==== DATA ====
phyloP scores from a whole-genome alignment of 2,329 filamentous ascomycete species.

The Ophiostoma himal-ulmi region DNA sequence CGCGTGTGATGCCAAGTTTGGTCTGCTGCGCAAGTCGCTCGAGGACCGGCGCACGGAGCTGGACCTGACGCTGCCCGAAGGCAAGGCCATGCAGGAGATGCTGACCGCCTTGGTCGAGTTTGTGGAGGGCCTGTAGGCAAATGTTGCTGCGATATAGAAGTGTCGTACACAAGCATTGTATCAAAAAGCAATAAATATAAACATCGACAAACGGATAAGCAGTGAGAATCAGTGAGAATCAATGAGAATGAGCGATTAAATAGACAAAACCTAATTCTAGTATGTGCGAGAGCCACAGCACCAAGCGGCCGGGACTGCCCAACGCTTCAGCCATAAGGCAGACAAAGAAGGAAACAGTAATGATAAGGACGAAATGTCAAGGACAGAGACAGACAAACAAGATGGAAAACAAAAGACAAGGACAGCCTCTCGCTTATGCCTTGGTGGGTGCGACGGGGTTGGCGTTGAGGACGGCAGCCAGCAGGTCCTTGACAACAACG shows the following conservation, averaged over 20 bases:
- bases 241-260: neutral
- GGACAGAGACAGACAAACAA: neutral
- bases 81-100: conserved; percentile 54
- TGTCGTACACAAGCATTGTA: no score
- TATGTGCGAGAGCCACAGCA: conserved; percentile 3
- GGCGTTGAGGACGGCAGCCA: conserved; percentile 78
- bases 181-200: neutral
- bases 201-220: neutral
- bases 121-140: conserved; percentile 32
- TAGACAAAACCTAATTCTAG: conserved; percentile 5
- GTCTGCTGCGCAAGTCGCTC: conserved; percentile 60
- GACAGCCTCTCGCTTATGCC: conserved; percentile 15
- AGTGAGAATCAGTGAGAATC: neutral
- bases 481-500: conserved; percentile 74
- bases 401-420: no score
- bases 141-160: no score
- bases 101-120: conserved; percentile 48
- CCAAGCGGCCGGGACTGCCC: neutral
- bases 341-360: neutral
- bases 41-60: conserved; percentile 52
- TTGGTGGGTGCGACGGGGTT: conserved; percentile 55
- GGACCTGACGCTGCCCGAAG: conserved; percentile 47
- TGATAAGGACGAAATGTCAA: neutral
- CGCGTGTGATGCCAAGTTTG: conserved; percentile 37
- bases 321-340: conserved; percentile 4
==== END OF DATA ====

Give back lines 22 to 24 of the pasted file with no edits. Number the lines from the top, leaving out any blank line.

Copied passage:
- bases 41-60: conserved; percentile 52
- TTGGTGGGTGCGACGGGGTT: conserved; percentile 55
- GGACCTGACGCTGCCCGAAG: conserved; percentile 47